Why the New Standard for Airline Emission Reduction Creates a Flight Path for Action
— February 12, 2016
By Tensie Whelan
Many, however, are claiming that the reductions—four percent in most cases—are too small. And in fact, because fuel is such a significant contributor to airline expenses, most new planes already exceed the proposed standards, and airplane makers were focusing on reducing emissions as good business practice before government intervention.
Nevertheless, this move, while definitely insufficient in terms of targets, is a critical first step. First, business needs a level playing field to innovate, and this provides one. Business also needs a signal from regulators that reducing emissions in their industry is a policy objective, and this provides one. As with all new standards, we need a place to start that will bring everyone to the table, and this ensures a convening place. And, most important, as with all standards, there is no reason they can’t be raised, either globally, or by one dominant player. In the US for example, while the federal government has developed vehicle emission standards, California has required tougher ones, which has caused most companies to build their cars to the higher standard. So, reverting back to the context of airplanes, the US, as the biggest emitter, could play a significant role in setting the new emission standards for air travel.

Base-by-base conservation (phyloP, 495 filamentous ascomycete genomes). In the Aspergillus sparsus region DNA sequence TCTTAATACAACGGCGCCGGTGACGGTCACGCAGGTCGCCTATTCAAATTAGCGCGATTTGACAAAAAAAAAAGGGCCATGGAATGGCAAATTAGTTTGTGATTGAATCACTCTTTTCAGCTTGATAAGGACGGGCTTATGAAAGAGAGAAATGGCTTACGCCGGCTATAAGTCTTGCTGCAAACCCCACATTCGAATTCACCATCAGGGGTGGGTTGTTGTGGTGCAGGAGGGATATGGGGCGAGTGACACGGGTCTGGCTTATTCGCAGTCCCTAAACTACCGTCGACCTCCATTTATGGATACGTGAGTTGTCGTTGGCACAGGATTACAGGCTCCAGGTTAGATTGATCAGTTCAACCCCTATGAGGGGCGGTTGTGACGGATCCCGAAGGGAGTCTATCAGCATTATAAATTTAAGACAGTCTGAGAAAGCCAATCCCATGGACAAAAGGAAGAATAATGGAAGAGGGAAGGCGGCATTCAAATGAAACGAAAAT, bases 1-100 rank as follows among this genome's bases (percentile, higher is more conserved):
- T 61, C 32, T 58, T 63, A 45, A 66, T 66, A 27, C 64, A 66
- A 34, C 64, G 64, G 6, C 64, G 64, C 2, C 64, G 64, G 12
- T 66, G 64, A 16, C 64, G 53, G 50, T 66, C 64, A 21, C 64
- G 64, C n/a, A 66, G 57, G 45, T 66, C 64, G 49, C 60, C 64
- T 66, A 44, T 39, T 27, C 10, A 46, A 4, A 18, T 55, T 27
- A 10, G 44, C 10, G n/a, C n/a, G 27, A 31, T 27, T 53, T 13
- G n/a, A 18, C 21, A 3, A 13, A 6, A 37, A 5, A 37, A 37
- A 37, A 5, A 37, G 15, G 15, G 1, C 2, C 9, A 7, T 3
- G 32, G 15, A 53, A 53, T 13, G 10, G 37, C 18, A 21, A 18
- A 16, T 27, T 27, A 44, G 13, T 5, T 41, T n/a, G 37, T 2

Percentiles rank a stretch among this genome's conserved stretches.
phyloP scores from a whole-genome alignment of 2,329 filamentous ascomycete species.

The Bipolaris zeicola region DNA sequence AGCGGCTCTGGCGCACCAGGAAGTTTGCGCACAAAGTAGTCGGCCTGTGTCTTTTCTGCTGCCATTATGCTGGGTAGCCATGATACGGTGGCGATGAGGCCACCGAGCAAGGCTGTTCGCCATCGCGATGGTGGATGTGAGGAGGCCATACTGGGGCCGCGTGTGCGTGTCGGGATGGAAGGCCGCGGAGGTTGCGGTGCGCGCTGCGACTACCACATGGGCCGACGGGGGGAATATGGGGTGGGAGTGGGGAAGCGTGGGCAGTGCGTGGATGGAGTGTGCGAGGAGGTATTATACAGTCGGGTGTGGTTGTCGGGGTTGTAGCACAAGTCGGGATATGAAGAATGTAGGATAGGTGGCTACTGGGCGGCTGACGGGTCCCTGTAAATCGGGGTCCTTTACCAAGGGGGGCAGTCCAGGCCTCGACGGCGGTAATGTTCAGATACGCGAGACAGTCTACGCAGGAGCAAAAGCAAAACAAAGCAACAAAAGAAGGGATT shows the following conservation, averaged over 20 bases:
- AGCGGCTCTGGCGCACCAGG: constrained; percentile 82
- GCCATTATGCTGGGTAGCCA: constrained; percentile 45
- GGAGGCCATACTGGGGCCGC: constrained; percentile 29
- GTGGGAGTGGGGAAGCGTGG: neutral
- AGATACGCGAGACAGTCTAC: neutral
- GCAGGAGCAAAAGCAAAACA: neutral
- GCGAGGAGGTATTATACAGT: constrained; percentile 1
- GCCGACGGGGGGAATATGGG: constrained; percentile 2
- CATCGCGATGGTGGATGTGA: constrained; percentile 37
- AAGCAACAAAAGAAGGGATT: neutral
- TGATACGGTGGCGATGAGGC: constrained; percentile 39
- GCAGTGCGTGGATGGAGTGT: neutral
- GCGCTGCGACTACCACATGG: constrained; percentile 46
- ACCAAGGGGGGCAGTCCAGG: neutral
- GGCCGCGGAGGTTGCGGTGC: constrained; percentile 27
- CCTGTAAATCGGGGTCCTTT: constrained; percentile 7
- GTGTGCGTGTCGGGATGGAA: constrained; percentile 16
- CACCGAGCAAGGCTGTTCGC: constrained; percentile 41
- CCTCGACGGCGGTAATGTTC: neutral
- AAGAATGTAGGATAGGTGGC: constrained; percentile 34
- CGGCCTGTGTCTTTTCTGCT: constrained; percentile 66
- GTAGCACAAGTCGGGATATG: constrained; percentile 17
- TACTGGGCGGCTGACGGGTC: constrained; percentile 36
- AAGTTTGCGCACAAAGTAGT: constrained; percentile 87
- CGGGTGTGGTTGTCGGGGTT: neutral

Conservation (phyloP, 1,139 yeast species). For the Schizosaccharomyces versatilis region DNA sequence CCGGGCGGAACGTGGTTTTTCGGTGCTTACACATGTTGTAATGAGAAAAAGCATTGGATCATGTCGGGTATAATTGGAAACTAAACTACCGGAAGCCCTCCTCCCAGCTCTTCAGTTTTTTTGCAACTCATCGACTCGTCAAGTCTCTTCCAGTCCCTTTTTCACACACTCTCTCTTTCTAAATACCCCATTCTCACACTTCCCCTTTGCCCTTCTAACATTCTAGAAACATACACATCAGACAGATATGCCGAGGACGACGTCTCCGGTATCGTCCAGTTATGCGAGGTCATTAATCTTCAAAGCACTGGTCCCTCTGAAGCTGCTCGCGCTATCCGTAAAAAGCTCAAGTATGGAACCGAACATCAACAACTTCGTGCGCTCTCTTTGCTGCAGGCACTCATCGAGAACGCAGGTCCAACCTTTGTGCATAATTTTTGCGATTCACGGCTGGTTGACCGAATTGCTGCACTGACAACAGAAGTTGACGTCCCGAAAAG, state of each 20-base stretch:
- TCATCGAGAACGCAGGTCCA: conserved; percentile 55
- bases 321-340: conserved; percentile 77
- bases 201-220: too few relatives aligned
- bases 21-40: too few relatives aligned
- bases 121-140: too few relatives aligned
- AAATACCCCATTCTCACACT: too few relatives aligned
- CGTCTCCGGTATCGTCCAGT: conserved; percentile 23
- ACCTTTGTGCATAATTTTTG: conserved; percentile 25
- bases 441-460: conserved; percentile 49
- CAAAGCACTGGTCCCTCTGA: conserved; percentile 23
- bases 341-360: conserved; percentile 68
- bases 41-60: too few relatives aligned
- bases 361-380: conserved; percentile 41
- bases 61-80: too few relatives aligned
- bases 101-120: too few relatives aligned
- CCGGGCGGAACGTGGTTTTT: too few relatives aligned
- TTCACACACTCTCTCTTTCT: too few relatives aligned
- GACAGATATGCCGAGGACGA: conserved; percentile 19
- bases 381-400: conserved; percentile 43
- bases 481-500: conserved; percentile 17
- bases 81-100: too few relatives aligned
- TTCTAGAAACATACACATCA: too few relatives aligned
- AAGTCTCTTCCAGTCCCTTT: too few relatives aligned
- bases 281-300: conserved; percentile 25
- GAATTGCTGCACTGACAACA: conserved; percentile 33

While this kind of incrementalism will definitely not help stop our world from warming, it creates the flight path to get us there.
Tensie Whelan is a Clinical Professor of Business and Society and Director of the Center for Sustainable Business.